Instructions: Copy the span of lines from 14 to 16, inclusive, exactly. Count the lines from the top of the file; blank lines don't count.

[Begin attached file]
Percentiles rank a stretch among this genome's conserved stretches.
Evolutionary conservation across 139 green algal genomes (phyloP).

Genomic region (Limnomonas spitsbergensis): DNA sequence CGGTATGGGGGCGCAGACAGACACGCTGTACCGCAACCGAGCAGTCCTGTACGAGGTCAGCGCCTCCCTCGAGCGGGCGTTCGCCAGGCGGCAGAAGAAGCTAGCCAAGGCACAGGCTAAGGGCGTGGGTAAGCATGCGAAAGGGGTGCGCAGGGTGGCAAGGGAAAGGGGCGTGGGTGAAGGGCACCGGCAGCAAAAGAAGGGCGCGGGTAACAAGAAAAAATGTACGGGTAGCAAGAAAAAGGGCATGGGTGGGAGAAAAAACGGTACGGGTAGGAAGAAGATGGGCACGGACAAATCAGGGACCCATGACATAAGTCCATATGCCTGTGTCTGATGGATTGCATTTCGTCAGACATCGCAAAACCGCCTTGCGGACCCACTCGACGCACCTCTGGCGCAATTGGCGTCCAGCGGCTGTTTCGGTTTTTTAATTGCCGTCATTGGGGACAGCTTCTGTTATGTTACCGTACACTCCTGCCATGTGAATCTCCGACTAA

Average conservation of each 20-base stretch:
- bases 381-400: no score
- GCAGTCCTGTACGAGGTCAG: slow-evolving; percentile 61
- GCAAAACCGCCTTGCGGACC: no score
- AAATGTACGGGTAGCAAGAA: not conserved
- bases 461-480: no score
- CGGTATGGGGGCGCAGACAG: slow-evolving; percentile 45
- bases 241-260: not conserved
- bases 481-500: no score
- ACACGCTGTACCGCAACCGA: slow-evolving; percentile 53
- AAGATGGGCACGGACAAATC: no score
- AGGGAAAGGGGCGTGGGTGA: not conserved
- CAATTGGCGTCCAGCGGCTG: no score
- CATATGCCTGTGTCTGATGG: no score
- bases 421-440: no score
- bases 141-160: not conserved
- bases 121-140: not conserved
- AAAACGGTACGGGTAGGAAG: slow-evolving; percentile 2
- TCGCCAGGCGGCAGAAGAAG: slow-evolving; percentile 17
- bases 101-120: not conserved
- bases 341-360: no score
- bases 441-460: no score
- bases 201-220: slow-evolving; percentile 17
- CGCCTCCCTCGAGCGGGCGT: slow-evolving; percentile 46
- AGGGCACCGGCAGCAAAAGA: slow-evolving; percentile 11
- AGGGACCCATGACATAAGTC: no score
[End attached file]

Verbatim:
- AAGATGGGCACGGACAAATC: no score
- AGGGAAAGGGGCGTGGGTGA: not conserved
- CAATTGGCGTCCAGCGGCTG: no score